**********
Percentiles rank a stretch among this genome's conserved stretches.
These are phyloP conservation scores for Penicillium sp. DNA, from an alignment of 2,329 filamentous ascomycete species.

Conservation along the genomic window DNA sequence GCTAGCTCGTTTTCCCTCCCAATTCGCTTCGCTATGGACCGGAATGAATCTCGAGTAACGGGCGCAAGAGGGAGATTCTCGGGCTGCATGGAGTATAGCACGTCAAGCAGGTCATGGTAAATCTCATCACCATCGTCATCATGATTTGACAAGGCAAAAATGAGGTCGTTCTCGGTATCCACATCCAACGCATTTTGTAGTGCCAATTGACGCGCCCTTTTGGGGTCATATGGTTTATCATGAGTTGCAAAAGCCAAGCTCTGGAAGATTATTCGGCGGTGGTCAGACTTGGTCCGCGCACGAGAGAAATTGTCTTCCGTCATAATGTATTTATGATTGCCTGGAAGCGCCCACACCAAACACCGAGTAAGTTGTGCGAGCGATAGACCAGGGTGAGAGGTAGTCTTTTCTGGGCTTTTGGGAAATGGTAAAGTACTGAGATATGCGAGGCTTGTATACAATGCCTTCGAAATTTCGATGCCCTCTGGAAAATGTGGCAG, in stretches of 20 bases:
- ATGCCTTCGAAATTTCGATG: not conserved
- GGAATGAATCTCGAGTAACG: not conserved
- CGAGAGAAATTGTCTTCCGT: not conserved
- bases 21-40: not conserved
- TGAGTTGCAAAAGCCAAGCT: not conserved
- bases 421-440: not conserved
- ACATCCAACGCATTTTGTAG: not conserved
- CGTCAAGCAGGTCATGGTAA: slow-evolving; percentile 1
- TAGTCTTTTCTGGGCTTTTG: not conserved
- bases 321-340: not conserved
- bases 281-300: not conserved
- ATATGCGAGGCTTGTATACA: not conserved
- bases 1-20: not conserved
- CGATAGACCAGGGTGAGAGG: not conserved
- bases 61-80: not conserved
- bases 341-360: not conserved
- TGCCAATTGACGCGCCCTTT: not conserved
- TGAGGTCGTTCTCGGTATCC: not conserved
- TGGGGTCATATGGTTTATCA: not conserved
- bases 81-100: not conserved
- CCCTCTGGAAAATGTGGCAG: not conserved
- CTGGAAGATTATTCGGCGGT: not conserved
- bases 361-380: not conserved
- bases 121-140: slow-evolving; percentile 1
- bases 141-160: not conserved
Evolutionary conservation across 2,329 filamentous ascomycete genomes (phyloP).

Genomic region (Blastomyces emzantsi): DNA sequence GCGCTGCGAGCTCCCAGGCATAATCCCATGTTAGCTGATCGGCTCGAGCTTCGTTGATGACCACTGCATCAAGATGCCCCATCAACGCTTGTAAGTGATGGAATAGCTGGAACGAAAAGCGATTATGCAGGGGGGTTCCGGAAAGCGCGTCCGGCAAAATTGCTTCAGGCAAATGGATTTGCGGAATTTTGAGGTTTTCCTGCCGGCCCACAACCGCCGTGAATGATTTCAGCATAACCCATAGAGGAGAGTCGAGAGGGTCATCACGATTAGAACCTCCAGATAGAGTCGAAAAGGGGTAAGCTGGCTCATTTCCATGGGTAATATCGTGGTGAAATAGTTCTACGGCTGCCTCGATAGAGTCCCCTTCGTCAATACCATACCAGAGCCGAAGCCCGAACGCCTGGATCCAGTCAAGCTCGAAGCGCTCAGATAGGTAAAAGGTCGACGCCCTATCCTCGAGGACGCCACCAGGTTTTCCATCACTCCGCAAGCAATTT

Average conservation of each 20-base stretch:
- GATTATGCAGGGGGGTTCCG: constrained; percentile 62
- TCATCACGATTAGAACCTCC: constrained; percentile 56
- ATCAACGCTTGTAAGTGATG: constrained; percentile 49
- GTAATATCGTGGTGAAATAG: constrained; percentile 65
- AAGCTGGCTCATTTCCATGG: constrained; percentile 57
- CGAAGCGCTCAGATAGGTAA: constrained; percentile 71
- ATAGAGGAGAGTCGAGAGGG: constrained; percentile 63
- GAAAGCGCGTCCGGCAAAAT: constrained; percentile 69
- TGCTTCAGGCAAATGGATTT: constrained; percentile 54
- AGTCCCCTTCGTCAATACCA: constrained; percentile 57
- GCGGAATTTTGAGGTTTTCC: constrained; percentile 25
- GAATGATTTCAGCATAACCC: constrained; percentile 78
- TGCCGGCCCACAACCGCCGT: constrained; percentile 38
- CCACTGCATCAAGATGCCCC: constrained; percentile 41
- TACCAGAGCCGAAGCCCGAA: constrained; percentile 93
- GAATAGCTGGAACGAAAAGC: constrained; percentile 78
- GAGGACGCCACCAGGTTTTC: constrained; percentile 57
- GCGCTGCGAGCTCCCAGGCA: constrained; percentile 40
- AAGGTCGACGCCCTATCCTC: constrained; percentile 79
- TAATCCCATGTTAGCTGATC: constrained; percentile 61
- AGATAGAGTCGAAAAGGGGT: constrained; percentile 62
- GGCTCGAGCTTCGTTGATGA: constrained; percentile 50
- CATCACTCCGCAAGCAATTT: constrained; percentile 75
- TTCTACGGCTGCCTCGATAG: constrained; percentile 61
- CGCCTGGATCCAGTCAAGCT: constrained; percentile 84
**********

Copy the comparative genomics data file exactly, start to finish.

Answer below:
Percentiles rank a stretch among this genome's conserved stretches.
These are phyloP conservation scores for Penicillium sp. DNA, from an alignment of 2,329 filamentous ascomycete species.

Conservation along the genomic window DNA sequence GCTAGCTCGTTTTCCCTCCCAATTCGCTTCGCTATGGACCGGAATGAATCTCGAGTAACGGGCGCAAGAGGGAGATTCTCGGGCTGCATGGAGTATAGCACGTCAAGCAGGTCATGGTAAATCTCATCACCATCGTCATCATGATTTGACAAGGCAAAAATGAGGTCGTTCTCGGTATCCACATCCAACGCATTTTGTAGTGCCAATTGACGCGCCCTTTTGGGGTCATATGGTTTATCATGAGTTGCAAAAGCCAAGCTCTGGAAGATTATTCGGCGGTGGTCAGACTTGGTCCGCGCACGAGAGAAATTGTCTTCCGTCATAATGTATTTATGATTGCCTGGAAGCGCCCACACCAAACACCGAGTAAGTTGTGCGAGCGATAGACCAGGGTGAGAGGTAGTCTTTTCTGGGCTTTTGGGAAATGGTAAAGTACTGAGATATGCGAGGCTTGTATACAATGCCTTCGAAATTTCGATGCCCTCTGGAAAATGTGGCAG, in stretches of 20 bases:
- ATGCCTTCGAAATTTCGATG: not conserved
- GGAATGAATCTCGAGTAACG: not conserved
- CGAGAGAAATTGTCTTCCGT: not conserved
- bases 21-40: not conserved
- TGAGTTGCAAAAGCCAAGCT: not conserved
- bases 421-440: not conserved
- ACATCCAACGCATTTTGTAG: not conserved
- CGTCAAGCAGGTCATGGTAA: slow-evolving; percentile 1
- TAGTCTTTTCTGGGCTTTTG: not conserved
- bases 321-340: not conserved
- bases 281-300: not conserved
- ATATGCGAGGCTTGTATACA: not conserved
- bases 1-20: not conserved
- CGATAGACCAGGGTGAGAGG: not conserved
- bases 61-80: not conserved
- bases 341-360: not conserved
- TGCCAATTGACGCGCCCTTT: not conserved
- TGAGGTCGTTCTCGGTATCC: not conserved
- TGGGGTCATATGGTTTATCA: not conserved
- bases 81-100: not conserved
- CCCTCTGGAAAATGTGGCAG: not conserved
- CTGGAAGATTATTCGGCGGT: not conserved
- bases 361-380: not conserved
- bases 121-140: slow-evolving; percentile 1
- bases 141-160: not conserved
Evolutionary conservation across 2,329 filamentous ascomycete genomes (phyloP).

Genomic region (Blastomyces emzantsi): DNA sequence GCGCTGCGAGCTCCCAGGCATAATCCCATGTTAGCTGATCGGCTCGAGCTTCGTTGATGACCACTGCATCAAGATGCCCCATCAACGCTTGTAAGTGATGGAATAGCTGGAACGAAAAGCGATTATGCAGGGGGGTTCCGGAAAGCGCGTCCGGCAAAATTGCTTCAGGCAAATGGATTTGCGGAATTTTGAGGTTTTCCTGCCGGCCCACAACCGCCGTGAATGATTTCAGCATAACCCATAGAGGAGAGTCGAGAGGGTCATCACGATTAGAACCTCCAGATAGAGTCGAAAAGGGGTAAGCTGGCTCATTTCCATGGGTAATATCGTGGTGAAATAGTTCTACGGCTGCCTCGATAGAGTCCCCTTCGTCAATACCATACCAGAGCCGAAGCCCGAACGCCTGGATCCAGTCAAGCTCGAAGCGCTCAGATAGGTAAAAGGTCGACGCCCTATCCTCGAGGACGCCACCAGGTTTTCCATCACTCCGCAAGCAATTT

Average conservation of each 20-base stretch:
- GATTATGCAGGGGGGTTCCG: constrained; percentile 62
- TCATCACGATTAGAACCTCC: constrained; percentile 56
- ATCAACGCTTGTAAGTGATG: constrained; percentile 49
- GTAATATCGTGGTGAAATAG: constrained; percentile 65
- AAGCTGGCTCATTTCCATGG: constrained; percentile 57
- CGAAGCGCTCAGATAGGTAA: constrained; percentile 71
- ATAGAGGAGAGTCGAGAGGG: constrained; percentile 63
- GAAAGCGCGTCCGGCAAAAT: constrained; percentile 69
- TGCTTCAGGCAAATGGATTT: constrained; percentile 54
- AGTCCCCTTCGTCAATACCA: constrained; percentile 57
- GCGGAATTTTGAGGTTTTCC: constrained; percentile 25
- GAATGATTTCAGCATAACCC: constrained; percentile 78
- TGCCGGCCCACAACCGCCGT: constrained; percentile 38
- CCACTGCATCAAGATGCCCC: constrained; percentile 41
- TACCAGAGCCGAAGCCCGAA: constrained; percentile 93
- GAATAGCTGGAACGAAAAGC: constrained; percentile 78
- GAGGACGCCACCAGGTTTTC: constrained; percentile 57
- GCGCTGCGAGCTCCCAGGCA: constrained; percentile 40
- AAGGTCGACGCCCTATCCTC: constrained; percentile 79
- TAATCCCATGTTAGCTGATC: constrained; percentile 61
- AGATAGAGTCGAAAAGGGGT: constrained; percentile 62
- GGCTCGAGCTTCGTTGATGA: constrained; percentile 50
- CATCACTCCGCAAGCAATTT: constrained; percentile 75
- TTCTACGGCTGCCTCGATAG: constrained; percentile 61
- CGCCTGGATCCAGTCAAGCT: constrained; percentile 84